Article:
I’m not really understanding the best practice of the output packages. If I was to build a website, would I want a separate package for say my images, my styles, my scripts, and then have the default package import all of them for building, or is this all just a part of the main site’s derivation? Where do you draw the boundaries? The biggest reason I would want the separation is the caching aspect for CI and Cachix, but I did not see any significant speed ups so maybe I’m overthinking it.
I’d say it entirely depends on the situation, how much work you’re willing to do, how much time you can actually save, how flexible are the tools you’re using, etc.
I think that generally, tools that nix people build[^1] value no/low maintenance before granularity of derivations.
For example, naersk doesn’t require you to maintain additional files but you only[^2] get compilation split in 2, if you don’t change dependencies, you only have to rebuild the project, if you do change the dependencies, you have to rebuild the whole thing.
You could imagine a hypothetical alternative[^3] in which each dependency is compiled in one derivation, and as such changing dependencies only affects the minimal set in the dependency graph, but you have to keep an additional index up to date, which your team may have trouble with.
When you say you didn’t see significant speedups, that could be interpreted in a couple of ways:
Are changes to script sources invalidating images or styles? If so, you’ll want to reduce how much is passed in the
src of each derivation using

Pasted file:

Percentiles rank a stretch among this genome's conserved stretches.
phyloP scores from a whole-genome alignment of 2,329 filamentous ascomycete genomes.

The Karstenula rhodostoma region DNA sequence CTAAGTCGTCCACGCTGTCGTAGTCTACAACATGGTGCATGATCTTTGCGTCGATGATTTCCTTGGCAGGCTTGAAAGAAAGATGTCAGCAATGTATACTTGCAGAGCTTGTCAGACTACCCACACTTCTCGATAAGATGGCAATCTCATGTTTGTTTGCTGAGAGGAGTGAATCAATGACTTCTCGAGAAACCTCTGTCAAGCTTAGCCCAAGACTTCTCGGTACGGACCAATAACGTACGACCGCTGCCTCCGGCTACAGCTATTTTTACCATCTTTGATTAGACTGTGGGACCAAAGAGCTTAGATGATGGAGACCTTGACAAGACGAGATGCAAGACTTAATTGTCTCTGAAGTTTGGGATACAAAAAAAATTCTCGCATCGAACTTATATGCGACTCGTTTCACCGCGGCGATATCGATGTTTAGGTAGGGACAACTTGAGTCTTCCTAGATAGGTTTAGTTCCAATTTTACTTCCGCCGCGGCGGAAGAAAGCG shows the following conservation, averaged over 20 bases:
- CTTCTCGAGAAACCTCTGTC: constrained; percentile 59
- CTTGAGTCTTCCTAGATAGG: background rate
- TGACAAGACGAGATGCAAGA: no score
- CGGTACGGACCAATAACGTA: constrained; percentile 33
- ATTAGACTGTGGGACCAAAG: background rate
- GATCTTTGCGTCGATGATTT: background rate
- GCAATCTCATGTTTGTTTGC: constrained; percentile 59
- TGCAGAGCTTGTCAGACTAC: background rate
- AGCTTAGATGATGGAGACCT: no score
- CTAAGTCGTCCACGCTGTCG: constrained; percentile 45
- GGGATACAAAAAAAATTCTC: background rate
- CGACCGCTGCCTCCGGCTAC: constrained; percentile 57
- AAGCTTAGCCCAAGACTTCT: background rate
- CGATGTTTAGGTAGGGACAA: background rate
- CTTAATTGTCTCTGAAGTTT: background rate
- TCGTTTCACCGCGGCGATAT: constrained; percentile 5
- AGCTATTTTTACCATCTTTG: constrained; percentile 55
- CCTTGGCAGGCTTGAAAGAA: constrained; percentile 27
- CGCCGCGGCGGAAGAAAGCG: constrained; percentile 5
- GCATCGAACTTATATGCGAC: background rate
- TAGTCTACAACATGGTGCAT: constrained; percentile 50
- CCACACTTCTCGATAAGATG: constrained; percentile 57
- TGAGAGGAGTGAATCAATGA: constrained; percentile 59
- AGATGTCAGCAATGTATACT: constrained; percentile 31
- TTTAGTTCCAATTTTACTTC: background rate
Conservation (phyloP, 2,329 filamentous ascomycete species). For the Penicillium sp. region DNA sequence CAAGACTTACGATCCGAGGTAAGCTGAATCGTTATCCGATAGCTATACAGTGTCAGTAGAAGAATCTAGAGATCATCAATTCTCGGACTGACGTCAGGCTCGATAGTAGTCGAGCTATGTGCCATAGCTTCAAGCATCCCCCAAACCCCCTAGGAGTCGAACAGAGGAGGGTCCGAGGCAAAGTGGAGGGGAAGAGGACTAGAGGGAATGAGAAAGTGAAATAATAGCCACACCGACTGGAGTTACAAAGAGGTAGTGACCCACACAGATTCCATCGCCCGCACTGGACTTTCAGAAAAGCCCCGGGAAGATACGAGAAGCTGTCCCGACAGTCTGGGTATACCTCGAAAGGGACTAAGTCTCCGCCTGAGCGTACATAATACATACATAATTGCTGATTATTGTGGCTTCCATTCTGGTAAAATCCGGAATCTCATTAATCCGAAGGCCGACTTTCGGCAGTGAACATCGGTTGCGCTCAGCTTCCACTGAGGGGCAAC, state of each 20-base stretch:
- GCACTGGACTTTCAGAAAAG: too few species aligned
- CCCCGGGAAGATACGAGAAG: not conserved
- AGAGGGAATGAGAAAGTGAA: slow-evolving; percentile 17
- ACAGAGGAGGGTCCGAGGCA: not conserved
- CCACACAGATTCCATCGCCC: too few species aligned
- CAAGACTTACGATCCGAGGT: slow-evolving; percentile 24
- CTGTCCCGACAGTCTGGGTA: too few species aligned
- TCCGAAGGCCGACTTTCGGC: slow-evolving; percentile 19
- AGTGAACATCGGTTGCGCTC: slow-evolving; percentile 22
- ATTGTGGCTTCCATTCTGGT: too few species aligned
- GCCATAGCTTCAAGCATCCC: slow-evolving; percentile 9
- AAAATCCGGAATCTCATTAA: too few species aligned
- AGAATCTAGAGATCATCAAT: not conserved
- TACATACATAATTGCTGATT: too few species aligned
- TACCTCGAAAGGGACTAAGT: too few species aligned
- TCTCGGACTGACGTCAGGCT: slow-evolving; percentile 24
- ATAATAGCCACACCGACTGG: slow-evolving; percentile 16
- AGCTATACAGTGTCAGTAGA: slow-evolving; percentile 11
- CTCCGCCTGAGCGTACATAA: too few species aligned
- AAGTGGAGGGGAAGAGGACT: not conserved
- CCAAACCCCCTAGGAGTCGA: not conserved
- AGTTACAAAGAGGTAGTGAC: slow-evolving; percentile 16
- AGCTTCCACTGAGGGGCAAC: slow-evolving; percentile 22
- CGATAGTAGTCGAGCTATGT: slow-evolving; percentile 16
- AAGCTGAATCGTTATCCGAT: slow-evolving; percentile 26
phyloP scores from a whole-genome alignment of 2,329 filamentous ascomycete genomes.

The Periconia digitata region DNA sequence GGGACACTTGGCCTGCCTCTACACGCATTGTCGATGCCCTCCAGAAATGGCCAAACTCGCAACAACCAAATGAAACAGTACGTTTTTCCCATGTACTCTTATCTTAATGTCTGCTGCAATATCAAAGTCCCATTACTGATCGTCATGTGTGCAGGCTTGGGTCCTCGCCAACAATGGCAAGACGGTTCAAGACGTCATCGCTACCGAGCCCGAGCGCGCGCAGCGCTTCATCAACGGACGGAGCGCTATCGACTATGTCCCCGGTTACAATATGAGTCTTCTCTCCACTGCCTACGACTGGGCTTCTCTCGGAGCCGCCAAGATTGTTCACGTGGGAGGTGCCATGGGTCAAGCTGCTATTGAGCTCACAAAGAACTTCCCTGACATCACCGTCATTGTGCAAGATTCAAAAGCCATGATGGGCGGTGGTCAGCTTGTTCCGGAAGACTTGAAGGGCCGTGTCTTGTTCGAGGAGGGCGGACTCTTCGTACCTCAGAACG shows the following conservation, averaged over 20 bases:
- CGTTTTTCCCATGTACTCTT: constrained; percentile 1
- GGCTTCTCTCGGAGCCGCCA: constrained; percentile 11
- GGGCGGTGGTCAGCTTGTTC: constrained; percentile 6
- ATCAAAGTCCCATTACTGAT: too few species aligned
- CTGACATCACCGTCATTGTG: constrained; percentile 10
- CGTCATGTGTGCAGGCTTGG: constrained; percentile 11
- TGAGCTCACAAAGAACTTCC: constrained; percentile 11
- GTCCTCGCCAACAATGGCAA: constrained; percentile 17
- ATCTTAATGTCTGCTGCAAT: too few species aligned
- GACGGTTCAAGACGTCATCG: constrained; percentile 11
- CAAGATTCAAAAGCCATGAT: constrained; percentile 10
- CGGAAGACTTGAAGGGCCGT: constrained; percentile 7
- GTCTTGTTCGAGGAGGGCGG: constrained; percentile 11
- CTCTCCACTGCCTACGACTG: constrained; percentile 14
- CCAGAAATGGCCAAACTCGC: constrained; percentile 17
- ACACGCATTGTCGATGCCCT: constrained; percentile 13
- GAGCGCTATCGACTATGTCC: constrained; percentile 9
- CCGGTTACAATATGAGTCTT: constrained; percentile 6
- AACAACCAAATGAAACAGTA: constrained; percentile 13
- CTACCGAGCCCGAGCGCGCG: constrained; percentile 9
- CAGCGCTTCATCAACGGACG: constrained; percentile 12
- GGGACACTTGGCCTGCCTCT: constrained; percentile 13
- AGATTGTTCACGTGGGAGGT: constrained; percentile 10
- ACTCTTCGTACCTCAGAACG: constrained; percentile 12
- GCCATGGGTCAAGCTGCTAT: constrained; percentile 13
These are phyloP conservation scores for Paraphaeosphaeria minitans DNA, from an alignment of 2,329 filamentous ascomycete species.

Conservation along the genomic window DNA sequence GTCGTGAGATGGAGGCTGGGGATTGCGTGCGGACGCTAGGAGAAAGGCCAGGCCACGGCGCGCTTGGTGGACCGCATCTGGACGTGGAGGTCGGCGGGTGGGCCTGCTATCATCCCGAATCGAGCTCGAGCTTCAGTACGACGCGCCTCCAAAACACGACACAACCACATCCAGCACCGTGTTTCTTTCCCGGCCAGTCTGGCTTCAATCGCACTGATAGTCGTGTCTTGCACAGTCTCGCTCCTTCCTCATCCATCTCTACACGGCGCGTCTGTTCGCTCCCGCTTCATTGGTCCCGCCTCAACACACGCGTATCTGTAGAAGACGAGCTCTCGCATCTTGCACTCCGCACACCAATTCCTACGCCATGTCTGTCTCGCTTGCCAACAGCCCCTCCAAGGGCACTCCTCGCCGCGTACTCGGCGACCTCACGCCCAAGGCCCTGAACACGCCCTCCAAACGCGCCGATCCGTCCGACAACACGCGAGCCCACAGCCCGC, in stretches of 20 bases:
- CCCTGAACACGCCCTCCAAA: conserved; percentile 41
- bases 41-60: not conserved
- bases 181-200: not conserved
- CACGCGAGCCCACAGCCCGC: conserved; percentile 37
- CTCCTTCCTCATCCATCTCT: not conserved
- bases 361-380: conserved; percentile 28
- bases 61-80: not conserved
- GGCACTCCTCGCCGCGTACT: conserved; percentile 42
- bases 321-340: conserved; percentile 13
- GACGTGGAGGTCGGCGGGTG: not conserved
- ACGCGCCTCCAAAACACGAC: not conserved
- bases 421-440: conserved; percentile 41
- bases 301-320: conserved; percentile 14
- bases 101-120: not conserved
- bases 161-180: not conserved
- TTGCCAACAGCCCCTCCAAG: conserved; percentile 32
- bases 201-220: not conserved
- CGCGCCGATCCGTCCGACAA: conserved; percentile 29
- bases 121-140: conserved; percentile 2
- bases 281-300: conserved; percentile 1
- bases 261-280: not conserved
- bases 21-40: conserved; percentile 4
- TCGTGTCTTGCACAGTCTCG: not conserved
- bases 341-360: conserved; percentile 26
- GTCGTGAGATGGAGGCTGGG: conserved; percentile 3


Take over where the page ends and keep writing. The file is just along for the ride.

Or maybe, does substituting end up taking more time than just building? Such as in cases where the output size is large (and therefore slow to download) but the computation is fairly fast. In those cases, you’d probably want to play with
allowSubstitutes = false;/
preferLocalBuild = true; (although they’re potential footguns from what I remember?)
[^1]: nmattia comes to mind
[^2]: That’s pretty good to begin with
[^3]: Is that what crate2nix is?
I think for a single static website a single package makes sense. You’re unlikely to get any benefit from testing each component in isolation beyond unit tests that are still possible with a single package.
You can always run integration testing on the final package, and I think it makes more sense to do so on the fully bundled package.
For state-of-the-art bundling purposes I’d suggest using parcel or webpack, as there is tooling surrounding it that makes a lot of sense and softly forces you into good practices (more on the parcel side than webpack side), though packaging nodejs things with nix is admittedly nontrivial.